So your small business is thriving. You’ve doubled your number of employees in one year, you’ve opened up three new brick-and-mortar locations and your online store is doing better than ever. You’re ready to take things to the next level, and now you find yourself asking that all-important question – to incorporate or not to incorporate?
Incorporating a business can be a good idea for some entrepreneurs, but it certainly has its drawbacks as well. Consequently, it’s important that every business owner weigh the pros and cons of creating a corporation before they decide to take the plunge. To help you out, here’s a rundown of the advantages and consequences of incorporating your small business.
- Incorporating protects owners from liability. When you incorporate a business, it creates a legal entity that is separate from the owners of the corporation. As a result, owners cannot be held responsible for a corporation’s debts and obligations. This means, among other things, that you cannot be personally held liable if someone decides to sue your company.
- It makes diversifying ownership easy. If you founded your business with multiple partners, incorporation is often a good idea because it converts ownership interest into tangible shares of stock. This stock can be easily sold or transferred to whomever the shareholders see fit. Conversely, to change ownership of a partnership or proprietorship you would have to retitle property, draw new deeds and fill out a litany of paperwork. Kind of a pain, right?
- Incorporating facilitates growth. Incorporation is also useful if you plan on growing your company. With your company divided into shares, you can easily attract new investors and raise capital through the sale of stock. Should you eventually decide to go public, incorporation will make the transition easy.
- The paperwork. One of the biggest pitfalls of incorporating your business is the paperwork. After filling out articles of incorporation with your state, you have to document any and all activities and transactions made by your new corporation – including management conferences, shareholder meetings, board meetings and anything else.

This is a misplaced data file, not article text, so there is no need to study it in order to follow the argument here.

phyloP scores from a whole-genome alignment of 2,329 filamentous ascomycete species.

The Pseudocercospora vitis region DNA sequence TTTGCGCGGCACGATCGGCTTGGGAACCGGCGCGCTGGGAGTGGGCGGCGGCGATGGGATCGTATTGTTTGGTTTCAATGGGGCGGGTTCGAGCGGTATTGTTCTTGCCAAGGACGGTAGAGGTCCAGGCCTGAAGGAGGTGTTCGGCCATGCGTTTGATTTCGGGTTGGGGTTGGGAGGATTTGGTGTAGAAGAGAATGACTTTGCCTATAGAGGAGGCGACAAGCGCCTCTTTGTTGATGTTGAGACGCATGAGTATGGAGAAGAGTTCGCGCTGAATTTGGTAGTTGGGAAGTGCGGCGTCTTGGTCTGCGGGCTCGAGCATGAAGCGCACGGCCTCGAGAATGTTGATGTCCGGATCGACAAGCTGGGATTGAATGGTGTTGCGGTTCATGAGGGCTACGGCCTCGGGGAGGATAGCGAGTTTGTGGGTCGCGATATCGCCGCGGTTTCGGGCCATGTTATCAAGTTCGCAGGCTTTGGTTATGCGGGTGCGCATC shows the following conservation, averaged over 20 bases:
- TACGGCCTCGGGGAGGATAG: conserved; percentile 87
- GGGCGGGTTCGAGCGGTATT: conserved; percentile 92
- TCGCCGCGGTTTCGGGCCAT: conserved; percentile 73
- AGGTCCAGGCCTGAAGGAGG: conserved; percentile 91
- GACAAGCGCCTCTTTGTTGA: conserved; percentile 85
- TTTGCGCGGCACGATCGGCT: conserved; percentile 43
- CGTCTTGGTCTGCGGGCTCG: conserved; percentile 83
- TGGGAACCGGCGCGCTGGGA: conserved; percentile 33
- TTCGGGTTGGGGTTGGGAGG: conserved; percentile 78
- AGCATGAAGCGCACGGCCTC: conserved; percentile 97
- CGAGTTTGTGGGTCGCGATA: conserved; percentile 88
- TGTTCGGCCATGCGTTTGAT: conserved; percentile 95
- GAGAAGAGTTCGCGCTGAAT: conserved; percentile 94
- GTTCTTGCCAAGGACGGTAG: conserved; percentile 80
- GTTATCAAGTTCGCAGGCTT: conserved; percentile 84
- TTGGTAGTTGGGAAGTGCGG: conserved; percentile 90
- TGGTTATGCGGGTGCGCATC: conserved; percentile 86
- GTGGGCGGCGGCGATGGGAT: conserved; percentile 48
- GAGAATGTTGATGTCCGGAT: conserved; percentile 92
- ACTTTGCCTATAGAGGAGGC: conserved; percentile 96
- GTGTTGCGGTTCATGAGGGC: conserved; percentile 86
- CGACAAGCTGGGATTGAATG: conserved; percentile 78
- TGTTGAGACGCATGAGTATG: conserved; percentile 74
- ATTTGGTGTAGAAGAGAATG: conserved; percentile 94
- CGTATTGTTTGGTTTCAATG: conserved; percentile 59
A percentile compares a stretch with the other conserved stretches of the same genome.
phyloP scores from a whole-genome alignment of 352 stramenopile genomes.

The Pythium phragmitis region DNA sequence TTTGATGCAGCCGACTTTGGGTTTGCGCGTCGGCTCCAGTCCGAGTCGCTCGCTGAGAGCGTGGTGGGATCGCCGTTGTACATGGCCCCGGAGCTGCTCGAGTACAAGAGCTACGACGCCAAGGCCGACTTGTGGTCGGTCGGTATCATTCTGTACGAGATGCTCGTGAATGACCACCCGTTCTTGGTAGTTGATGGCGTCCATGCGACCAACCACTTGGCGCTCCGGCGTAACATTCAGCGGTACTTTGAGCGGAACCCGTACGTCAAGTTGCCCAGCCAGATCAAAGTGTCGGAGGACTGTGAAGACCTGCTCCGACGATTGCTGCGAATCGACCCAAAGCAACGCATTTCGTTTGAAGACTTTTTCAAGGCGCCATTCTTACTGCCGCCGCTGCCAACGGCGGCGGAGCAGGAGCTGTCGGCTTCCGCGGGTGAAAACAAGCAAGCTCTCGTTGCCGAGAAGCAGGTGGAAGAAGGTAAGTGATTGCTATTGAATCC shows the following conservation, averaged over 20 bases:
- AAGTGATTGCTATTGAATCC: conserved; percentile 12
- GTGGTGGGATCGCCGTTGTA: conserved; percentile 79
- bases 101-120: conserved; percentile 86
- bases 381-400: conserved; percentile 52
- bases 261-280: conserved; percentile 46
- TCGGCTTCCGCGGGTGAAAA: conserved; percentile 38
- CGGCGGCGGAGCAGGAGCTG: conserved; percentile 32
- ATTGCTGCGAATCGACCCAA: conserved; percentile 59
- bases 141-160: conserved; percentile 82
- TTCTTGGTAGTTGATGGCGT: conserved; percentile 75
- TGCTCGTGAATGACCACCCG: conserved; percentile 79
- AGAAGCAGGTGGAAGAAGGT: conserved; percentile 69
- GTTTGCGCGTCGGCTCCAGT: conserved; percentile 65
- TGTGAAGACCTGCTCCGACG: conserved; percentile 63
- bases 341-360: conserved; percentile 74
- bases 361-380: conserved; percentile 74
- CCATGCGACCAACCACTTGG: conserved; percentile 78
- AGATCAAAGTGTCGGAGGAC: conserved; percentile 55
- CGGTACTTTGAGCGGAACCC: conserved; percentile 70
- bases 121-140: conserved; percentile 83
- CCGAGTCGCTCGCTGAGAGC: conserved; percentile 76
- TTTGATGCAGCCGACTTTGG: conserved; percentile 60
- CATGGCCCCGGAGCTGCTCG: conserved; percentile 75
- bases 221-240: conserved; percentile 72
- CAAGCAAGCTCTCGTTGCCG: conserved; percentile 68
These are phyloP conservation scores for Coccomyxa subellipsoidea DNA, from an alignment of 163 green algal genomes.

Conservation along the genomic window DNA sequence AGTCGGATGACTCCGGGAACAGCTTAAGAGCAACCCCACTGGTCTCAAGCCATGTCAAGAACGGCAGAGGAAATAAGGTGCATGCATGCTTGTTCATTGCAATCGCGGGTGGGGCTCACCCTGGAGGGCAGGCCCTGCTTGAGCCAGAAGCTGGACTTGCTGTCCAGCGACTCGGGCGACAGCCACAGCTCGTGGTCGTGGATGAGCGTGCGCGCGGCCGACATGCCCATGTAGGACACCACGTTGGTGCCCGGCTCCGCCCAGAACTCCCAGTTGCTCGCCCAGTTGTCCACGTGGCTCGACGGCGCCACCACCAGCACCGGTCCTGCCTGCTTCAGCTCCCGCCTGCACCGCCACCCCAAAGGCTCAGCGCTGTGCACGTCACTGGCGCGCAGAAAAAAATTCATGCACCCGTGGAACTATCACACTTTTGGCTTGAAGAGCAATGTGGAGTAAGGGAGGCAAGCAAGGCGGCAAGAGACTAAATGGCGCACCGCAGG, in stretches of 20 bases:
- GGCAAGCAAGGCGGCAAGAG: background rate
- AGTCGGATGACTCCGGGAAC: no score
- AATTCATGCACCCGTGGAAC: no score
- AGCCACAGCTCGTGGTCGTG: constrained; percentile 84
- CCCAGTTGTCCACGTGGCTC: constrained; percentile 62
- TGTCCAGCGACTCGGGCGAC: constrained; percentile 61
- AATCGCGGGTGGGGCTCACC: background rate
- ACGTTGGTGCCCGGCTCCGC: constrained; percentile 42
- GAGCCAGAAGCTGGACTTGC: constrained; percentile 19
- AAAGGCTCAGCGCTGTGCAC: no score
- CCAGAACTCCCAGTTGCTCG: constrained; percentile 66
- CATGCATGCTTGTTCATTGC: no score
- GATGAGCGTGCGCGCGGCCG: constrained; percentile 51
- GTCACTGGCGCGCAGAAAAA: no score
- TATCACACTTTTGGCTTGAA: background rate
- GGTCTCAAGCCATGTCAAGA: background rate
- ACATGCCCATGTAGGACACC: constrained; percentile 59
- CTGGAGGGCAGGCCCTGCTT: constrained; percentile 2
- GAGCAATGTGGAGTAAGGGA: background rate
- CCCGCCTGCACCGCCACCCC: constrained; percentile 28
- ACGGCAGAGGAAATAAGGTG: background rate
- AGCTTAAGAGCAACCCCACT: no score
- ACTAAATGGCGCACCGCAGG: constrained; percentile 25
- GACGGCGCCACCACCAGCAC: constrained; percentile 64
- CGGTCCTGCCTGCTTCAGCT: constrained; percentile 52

- Taxes get more complicated. It’s true that a corporation can claim more tax deductions than a proprietorship, but to do so it must go through a complicated tax process that requires periodic filing with a number of associated fees. The most troublesome aspect of this involves filing income taxes for the corporation. While not an issue for larger corporations, income filing means that smaller corporations with only one owner will be taxed twice – once at the corporate level and again on the owner’s personal return.
- They’re expensive to set up. Forming a corporation isn’t cheap. The annual fees you need to pay on a state and federal level far exceed those levied on proprietorships or partnerships. Additionally, due to the complexity of maintaining a corporation, owners often have to retain a lawyer and an accountant in order to ensure that the company remains above board on all state and federal regulations.
So Is Incorporating Right for You?
At the end of the day, incorporation should be viewed as a way to push your company to the next level – not to get it off the ground. If your company is ready to start selling securities and raising capital to expand, then incorporating is probably a smart move. If you’re still bootstrapping a startup, though, then the cost of incorporation will probably outweigh the benefits.
So if you’re thinking about incorporating your company, weigh these pros and cons carefully. Do your research on how to incorporate a business and then make an informed decision based on your long-term business plan.